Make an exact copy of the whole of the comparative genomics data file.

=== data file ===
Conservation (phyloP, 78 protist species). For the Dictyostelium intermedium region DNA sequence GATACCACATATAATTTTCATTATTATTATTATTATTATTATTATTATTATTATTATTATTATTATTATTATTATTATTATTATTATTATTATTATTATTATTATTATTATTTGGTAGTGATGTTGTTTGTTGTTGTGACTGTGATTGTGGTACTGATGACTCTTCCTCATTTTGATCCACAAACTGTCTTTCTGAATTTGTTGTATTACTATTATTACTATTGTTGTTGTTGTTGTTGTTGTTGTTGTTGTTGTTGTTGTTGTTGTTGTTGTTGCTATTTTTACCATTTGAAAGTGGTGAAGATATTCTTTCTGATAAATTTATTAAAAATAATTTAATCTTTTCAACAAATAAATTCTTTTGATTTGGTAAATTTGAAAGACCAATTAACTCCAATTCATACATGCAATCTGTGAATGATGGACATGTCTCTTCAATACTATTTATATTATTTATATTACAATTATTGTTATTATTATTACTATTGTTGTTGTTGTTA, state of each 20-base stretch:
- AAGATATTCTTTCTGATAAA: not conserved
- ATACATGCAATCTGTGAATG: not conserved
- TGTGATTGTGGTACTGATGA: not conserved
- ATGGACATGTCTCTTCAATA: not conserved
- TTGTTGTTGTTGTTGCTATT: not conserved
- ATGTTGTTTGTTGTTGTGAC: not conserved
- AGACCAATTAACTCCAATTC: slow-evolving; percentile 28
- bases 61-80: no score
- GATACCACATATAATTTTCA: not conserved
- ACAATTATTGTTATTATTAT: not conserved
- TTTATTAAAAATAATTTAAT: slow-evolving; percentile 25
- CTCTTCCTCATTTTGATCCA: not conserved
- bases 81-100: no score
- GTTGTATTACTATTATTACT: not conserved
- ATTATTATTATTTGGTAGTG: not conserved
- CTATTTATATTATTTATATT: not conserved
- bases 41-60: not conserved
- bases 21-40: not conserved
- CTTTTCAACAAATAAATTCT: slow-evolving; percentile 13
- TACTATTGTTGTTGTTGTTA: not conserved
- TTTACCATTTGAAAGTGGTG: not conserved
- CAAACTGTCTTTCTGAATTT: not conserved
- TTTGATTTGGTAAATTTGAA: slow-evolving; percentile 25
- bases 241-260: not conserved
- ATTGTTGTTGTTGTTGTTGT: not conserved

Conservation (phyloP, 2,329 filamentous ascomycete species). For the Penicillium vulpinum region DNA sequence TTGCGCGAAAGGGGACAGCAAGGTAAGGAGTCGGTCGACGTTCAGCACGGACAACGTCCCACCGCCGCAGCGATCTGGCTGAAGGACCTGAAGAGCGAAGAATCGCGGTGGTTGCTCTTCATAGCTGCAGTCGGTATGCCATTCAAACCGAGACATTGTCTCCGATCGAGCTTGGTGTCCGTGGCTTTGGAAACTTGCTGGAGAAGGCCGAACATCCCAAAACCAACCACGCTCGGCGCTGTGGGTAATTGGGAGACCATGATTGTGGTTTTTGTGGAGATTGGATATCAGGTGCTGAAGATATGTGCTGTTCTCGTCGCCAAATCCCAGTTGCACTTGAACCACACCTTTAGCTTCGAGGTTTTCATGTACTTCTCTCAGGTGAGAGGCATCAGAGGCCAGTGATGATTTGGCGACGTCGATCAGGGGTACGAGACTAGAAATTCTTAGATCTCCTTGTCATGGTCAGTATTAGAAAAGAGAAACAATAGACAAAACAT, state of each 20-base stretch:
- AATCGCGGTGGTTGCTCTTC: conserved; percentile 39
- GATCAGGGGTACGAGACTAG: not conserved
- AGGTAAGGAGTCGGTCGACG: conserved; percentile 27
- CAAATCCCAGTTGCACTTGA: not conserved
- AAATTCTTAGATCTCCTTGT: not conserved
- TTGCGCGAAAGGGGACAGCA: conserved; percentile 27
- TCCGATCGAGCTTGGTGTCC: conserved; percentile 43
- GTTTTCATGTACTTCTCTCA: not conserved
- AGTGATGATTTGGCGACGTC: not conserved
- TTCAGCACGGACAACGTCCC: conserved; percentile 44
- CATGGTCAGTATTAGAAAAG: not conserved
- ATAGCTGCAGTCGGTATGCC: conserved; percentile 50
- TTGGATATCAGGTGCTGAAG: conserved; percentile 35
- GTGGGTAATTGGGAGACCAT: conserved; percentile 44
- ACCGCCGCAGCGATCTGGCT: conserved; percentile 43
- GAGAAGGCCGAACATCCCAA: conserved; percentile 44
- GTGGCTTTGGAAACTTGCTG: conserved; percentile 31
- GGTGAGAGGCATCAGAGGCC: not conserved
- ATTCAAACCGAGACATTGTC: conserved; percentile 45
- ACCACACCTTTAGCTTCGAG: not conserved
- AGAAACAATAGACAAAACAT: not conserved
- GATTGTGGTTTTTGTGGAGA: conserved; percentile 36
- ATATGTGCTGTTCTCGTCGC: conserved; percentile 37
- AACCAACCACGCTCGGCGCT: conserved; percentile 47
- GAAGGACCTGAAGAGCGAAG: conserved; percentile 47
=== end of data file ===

Conservation (phyloP, 78 protist species). For the Dictyostelium intermedium region DNA sequence GATACCACATATAATTTTCATTATTATTATTATTATTATTATTATTATTATTATTATTATTATTATTATTATTATTATTATTATTATTATTATTATTATTATTATTATTATTTGGTAGTGATGTTGTTTGTTGTTGTGACTGTGATTGTGGTACTGATGACTCTTCCTCATTTTGATCCACAAACTGTCTTTCTGAATTTGTTGTATTACTATTATTACTATTGTTGTTGTTGTTGTTGTTGTTGTTGTTGTTGTTGTTGTTGTTGTTGTTGTTGCTATTTTTACCATTTGAAAGTGGTGAAGATATTCTTTCTGATAAATTTATTAAAAATAATTTAATCTTTTCAACAAATAAATTCTTTTGATTTGGTAAATTTGAAAGACCAATTAACTCCAATTCATACATGCAATCTGTGAATGATGGACATGTCTCTTCAATACTATTTATATTATTTATATTACAATTATTGTTATTATTATTACTATTGTTGTTGTTGTTA, state of each 20-base stretch:
- AAGATATTCTTTCTGATAAA: not conserved
- ATACATGCAATCTGTGAATG: not conserved
- TGTGATTGTGGTACTGATGA: not conserved
- ATGGACATGTCTCTTCAATA: not conserved
- TTGTTGTTGTTGTTGCTATT: not conserved
- ATGTTGTTTGTTGTTGTGAC: not conserved
- AGACCAATTAACTCCAATTC: slow-evolving; percentile 28
- bases 61-80: no score
- GATACCACATATAATTTTCA: not conserved
- ACAATTATTGTTATTATTAT: not conserved
- TTTATTAAAAATAATTTAAT: slow-evolving; percentile 25
- CTCTTCCTCATTTTGATCCA: not conserved
- bases 81-100: no score
- GTTGTATTACTATTATTACT: not conserved
- ATTATTATTATTTGGTAGTG: not conserved
- CTATTTATATTATTTATATT: not conserved
- bases 41-60: not conserved
- bases 21-40: not conserved
- CTTTTCAACAAATAAATTCT: slow-evolving; percentile 13
- TACTATTGTTGTTGTTGTTA: not conserved
- TTTACCATTTGAAAGTGGTG: not conserved
- CAAACTGTCTTTCTGAATTT: not conserved
- TTTGATTTGGTAAATTTGAA: slow-evolving; percentile 25
- bases 241-260: not conserved
- ATTGTTGTTGTTGTTGTTGT: not conserved

Conservation (phyloP, 2,329 filamentous ascomycete species). For the Penicillium vulpinum region DNA sequence TTGCGCGAAAGGGGACAGCAAGGTAAGGAGTCGGTCGACGTTCAGCACGGACAACGTCCCACCGCCGCAGCGATCTGGCTGAAGGACCTGAAGAGCGAAGAATCGCGGTGGTTGCTCTTCATAGCTGCAGTCGGTATGCCATTCAAACCGAGACATTGTCTCCGATCGAGCTTGGTGTCCGTGGCTTTGGAAACTTGCTGGAGAAGGCCGAACATCCCAAAACCAACCACGCTCGGCGCTGTGGGTAATTGGGAGACCATGATTGTGGTTTTTGTGGAGATTGGATATCAGGTGCTGAAGATATGTGCTGTTCTCGTCGCCAAATCCCAGTTGCACTTGAACCACACCTTTAGCTTCGAGGTTTTCATGTACTTCTCTCAGGTGAGAGGCATCAGAGGCCAGTGATGATTTGGCGACGTCGATCAGGGGTACGAGACTAGAAATTCTTAGATCTCCTTGTCATGGTCAGTATTAGAAAAGAGAAACAATAGACAAAACAT, state of each 20-base stretch:
- AATCGCGGTGGTTGCTCTTC: conserved; percentile 39
- GATCAGGGGTACGAGACTAG: not conserved
- AGGTAAGGAGTCGGTCGACG: conserved; percentile 27
- CAAATCCCAGTTGCACTTGA: not conserved
- AAATTCTTAGATCTCCTTGT: not conserved
- TTGCGCGAAAGGGGACAGCA: conserved; percentile 27
- TCCGATCGAGCTTGGTGTCC: conserved; percentile 43
- GTTTTCATGTACTTCTCTCA: not conserved
- AGTGATGATTTGGCGACGTC: not conserved
- TTCAGCACGGACAACGTCCC: conserved; percentile 44
- CATGGTCAGTATTAGAAAAG: not conserved
- ATAGCTGCAGTCGGTATGCC: conserved; percentile 50
- TTGGATATCAGGTGCTGAAG: conserved; percentile 35
- GTGGGTAATTGGGAGACCAT: conserved; percentile 44
- ACCGCCGCAGCGATCTGGCT: conserved; percentile 43
- GAGAAGGCCGAACATCCCAA: conserved; percentile 44
- GTGGCTTTGGAAACTTGCTG: conserved; percentile 31
- GGTGAGAGGCATCAGAGGCC: not conserved
- ATTCAAACCGAGACATTGTC: conserved; percentile 45
- ACCACACCTTTAGCTTCGAG: not conserved
- AGAAACAATAGACAAAACAT: not conserved
- GATTGTGGTTTTTGTGGAGA: conserved; percentile 36
- ATATGTGCTGTTCTCGTCGC: conserved; percentile 37
- AACCAACCACGCTCGGCGCT: conserved; percentile 47
- GAAGGACCTGAAGAGCGAAG: conserved; percentile 47